Author Archives: Rick Jobus

Life Amid a Torrent of Fire and Rain

“Won’t you look down upon me, Jesus?/ You gotta help me make a stand./ You just got to see me through another day./ My body is achin’ and my time is at hand./ I won’t make it any other way.”…

What’s Next After Your Ship Comes In?

“What do we do now?” That line from the 1972 movie “The Candidate” came to mind recently. The movie stars Robert Redford as a political neophyte. Redford’s character, Bill McKay, is offered as a sacrificial lamb…

Applause Springs Forth From a Crash Landing

No one applauds when the train is on time. That was the metaphor I invoked during the portion of my career spent in system implementation and post go-live support organizations within the pharmacy automation industry. I suggested that ensuring uptime was…

A Surprise Course in Life Support 101

“Love the One You’re With.” In his 1970 release, Stephen Stills advised folks to show carnal affection for whomever fate paired them with. If the prurient intent is replaced with agape treatment, and the noun is made plural, the lyric becomes…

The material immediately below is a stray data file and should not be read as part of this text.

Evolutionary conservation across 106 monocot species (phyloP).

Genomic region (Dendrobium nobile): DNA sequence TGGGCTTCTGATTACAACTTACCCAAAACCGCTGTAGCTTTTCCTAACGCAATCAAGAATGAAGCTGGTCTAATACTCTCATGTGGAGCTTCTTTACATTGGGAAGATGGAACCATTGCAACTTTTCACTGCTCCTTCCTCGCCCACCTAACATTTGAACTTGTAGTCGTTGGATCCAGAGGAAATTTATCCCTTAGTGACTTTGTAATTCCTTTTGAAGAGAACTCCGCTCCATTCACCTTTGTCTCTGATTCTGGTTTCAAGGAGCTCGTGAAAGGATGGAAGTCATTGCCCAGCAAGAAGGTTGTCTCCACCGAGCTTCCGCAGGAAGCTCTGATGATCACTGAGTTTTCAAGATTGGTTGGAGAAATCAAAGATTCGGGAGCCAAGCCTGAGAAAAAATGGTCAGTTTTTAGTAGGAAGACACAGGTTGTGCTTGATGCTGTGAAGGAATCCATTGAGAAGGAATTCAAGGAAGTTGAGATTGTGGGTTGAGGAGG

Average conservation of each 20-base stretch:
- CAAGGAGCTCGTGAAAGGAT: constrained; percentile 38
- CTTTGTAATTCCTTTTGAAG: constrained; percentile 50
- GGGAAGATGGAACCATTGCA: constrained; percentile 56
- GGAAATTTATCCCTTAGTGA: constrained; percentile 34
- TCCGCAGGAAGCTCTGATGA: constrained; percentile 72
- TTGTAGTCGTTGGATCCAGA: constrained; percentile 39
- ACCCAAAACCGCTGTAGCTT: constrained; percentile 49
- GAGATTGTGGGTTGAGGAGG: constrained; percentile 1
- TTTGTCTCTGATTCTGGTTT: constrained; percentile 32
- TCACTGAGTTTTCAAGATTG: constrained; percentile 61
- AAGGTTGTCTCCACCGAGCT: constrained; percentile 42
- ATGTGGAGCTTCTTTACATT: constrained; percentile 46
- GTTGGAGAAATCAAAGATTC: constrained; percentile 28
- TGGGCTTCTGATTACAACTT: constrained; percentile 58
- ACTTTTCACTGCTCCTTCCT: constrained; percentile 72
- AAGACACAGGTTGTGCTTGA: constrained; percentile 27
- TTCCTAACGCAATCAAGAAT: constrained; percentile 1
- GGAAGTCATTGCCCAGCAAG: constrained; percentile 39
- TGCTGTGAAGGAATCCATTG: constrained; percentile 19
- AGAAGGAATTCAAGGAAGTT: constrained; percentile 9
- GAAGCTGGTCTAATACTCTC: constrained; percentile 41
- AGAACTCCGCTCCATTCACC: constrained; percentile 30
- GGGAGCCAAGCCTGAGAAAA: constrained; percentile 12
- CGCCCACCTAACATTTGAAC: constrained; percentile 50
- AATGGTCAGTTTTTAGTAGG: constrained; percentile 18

Finding Sweetness in the Eye of the Storm

Just like Lionel Barrymore as James Temple in “Key Largo“ and Gary Sinise as Lt. Dan Taylor in “Forrest Gump,” I survived a hurricane wheelchair-bound. Unlike the original works that those two movies are derived from, my hurricane…

Learning to Cherish a Room With a View

Last week, I ended this column with a tongue-in-cheek inference that in deference to an improbable ALS curse befalling me, I would not share two near-disaster experiences anytime soon. This week, I am reneging on that prediction with the following disclaimer:…

Is It a Jinx or a Sphinx?

“You don’t tug on Superman’s cape, You don’t spit into the wind, You don’t pull the mask off the old Lone Ranger, And you don’t mess around with Jim.” Based on recent events, I might add…

Navigating an Uncertain (Lega) Sea

“The world will little note, nor long remember …”  These words of Abraham Lincoln were his prediction that the speech containing them would have no permanence. Ironically, the Gettysburg Address would become one of most enduring elements of Lincoln’s legacy.